Where appropriate, prior to disqualification you should allow the individual to preserve their benefits, but clearly set out the time limits in which they must do so. For example, the Commissioner may provide the individual with the opportunity to roll over the funds to an independently managed superannuation fund.[14]

Where a decision is made to disqualify one particular individual, this does not lead to the conclusion that all other individuals who are/were trustees of the same fund should be disqualified. The circumstances surrounding each individual's actions must be considered with a holistic view of the facts.

Once a decision has been made to disqualify an individual, you must:

·
give the individual written notice of the disqualification[15], and
·
publish details of the disqualification in the Government Notices Gazette in accordance with BSL practices.[16]

DISQUALIFYING UNDER SUBSECTIONS 126A(1) or (2) - CONTRAVENTIONS

6. General considerations

When considering disqualification in relation to contraventions of the relevant legislation, you should:

·
look at the acts of the individual
·
consider all the facts of the case
·
consider whether there is a future compliance risk.

The nature, number and seriousness of contraventions are a question of fact and degree, and it is not possible to apply prescriptive rules to the decision to disqualify.

Each case has to be considered individually. Some examples of relevant considerations when determining the seriousness of a contravention are:

·
the behaviour of the trustee in relation to the contravention
·
the extent to which the fund's assets were affected by the contravention
·
the extent to which the fund's assets were exposed to financial risk and whether there was any loss to the value of the fund
·
the number and extent of contraventions over a period of time[17]
·
the nature of the contravention in the overall scheme of the legislation. For example, a contravention involving an artificial arrangement intended to undermine the regulatory provisions or the tax concessions offered to SMSFs is likely to be serious.

7. Assessing the future compliance risk

Disqualification is designed to protect the investing public against the risk that people with a history of non-compliance will re-offend.[18] A key factor in making the decision to disqualify an individual is whether, by not taking such action, there will be a future compliance risk.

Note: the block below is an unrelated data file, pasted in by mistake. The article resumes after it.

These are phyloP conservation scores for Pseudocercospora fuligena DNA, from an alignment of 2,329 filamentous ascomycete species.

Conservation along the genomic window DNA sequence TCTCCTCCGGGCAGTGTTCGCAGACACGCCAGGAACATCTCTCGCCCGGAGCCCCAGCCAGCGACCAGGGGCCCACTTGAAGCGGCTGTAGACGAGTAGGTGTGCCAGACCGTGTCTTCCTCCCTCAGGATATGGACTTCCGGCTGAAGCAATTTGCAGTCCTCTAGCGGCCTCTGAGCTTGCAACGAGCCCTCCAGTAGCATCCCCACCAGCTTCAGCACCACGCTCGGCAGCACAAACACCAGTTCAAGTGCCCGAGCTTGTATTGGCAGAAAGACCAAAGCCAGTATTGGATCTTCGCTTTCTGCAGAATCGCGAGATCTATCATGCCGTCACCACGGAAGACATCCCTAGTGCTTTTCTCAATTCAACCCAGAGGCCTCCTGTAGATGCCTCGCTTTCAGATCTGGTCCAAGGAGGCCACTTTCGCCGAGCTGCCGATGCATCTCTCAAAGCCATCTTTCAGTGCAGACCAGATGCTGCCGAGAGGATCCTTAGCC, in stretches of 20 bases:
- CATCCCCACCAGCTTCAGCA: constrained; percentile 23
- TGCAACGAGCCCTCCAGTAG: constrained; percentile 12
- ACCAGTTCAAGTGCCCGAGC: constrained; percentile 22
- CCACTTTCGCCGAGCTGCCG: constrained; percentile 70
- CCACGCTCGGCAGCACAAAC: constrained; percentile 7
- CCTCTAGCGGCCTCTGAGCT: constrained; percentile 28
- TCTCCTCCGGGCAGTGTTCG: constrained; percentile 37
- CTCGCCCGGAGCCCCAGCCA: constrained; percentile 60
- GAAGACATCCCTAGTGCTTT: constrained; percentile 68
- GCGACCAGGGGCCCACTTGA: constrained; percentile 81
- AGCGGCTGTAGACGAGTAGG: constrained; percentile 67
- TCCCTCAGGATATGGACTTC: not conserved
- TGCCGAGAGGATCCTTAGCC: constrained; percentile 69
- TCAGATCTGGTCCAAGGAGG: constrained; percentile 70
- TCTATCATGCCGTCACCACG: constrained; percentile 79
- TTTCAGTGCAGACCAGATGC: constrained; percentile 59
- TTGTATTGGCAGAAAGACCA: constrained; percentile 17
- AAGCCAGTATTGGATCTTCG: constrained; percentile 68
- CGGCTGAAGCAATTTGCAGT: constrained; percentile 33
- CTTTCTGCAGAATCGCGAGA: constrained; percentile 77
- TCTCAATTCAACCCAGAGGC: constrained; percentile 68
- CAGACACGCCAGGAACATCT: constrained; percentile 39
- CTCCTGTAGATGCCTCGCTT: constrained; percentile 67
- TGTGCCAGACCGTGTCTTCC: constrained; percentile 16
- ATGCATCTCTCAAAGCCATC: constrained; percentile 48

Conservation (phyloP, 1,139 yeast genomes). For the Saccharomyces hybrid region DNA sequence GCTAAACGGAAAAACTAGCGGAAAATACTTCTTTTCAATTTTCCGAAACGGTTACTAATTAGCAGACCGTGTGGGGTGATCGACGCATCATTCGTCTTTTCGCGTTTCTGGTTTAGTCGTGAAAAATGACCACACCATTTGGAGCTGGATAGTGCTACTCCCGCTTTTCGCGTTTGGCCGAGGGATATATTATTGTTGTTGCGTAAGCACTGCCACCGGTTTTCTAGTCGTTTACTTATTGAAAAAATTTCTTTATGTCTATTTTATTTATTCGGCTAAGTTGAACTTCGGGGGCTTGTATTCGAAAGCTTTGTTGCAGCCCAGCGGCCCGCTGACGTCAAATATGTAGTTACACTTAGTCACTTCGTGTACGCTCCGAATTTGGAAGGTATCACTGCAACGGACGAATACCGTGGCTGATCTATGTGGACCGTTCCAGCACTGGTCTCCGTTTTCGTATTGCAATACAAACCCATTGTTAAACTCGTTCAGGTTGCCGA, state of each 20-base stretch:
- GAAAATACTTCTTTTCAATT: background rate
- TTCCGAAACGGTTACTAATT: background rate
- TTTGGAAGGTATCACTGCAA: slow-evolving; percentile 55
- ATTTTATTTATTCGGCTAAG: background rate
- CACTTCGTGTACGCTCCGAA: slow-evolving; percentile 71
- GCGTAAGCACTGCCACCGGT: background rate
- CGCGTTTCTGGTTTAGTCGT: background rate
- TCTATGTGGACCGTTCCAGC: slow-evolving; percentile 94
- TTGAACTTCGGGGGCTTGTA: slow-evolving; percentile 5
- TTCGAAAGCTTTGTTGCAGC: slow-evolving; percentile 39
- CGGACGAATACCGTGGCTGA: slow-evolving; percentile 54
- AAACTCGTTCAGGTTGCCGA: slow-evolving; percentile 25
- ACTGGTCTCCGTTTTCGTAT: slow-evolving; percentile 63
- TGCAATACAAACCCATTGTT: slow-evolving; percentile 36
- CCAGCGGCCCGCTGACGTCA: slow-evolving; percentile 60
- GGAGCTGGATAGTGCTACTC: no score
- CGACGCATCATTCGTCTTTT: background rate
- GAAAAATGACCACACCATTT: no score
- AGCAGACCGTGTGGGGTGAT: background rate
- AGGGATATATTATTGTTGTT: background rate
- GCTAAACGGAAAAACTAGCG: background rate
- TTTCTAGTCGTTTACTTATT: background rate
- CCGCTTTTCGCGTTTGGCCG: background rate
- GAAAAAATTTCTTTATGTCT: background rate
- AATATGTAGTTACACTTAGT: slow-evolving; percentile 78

An individual will be considered to have a future compliance risk if it is reasonable to draw that conclusion from their compliance history. This includes considering matters in relation to their SMSF, own personal tax affairs, or that of any other entity in which they have been in a position of responsibility.

Consideration should be given to all four of the following aspects of compliance, both before and after a contravention:

·
registration - whether the trustee is registered for all relevant roles
·
lodgment - whether the individual has lodged all returns in the correct format on time without prompting from the Commissioner
·
reporting - whether the individual has demonstrated a willingness to report correctly
·
payment of debt - whether the individual paid debts voluntarily by their due dates. Further, if the individual has an outstanding debt, whether they have entered into a payment arrangement and fulfilled their payment obligations under the arrangement.

It is imperative to remember that sometimes mistakes are made. What is important is that the individual demonstrates a willingness to comply with their obligations.

DISQUALIFYING UNDER SUBSECTION 126A(3) - FIT AND PROPER PERSON

8. What do I take into account when assessing an individual as 'fit and proper'?

You need to look at two things when deciding whether an individual is a fit and proper person. The fitness of the person - which is determined with reference to the skills required for them to satisfy the obligations as trustee, including their qualifications, experience and competence.

Factors to consider include whether the person:

·
possesses a reasonable level of skills, knowledge, expertise, experience, diligence and soundness of judgment to undertake and fulfil particular duties and responsibilities of being an SMSF trustee
·
answers questions by the ATO in a manner that is reasonable in the circumstances.

Deciding whether an individual is a proper person to be a trustee entails looking at their general behaviour and conduct in the discharge of their duties, and also their reputation and character in relation to the conduct of any relevant business activities.

Some considerations are whether they have:

·
demonstrated a willingness to comply with regulatory or other professional requirements
·
carried out their role with proper independence
·
been reprimanded or otherwise sanctioned by a professional or regulatory body
·
managed their personal debts
·
demonstrated a high level of integrity
·
been substantially involved in the management of entities which have been wound up or failed.

Both fitness and propriety need to be considered in light of the reasonable risks of the individual potentially:

·
misappropriating fund monies
·
dealing with fund assets in an illegal way
·
failing to keep proper records
·
knowingly providing inaccurate or misleading information to the ATO, and
·
repeatedly and or deliberately failing to provide information to the ATO in compliance with their reporting obligations.

Generally, situations where a trustee may be found not to be a 'fit and proper' person include, but are not limited to, where the trustee:

·
allows a contravention by another trustee to occur
·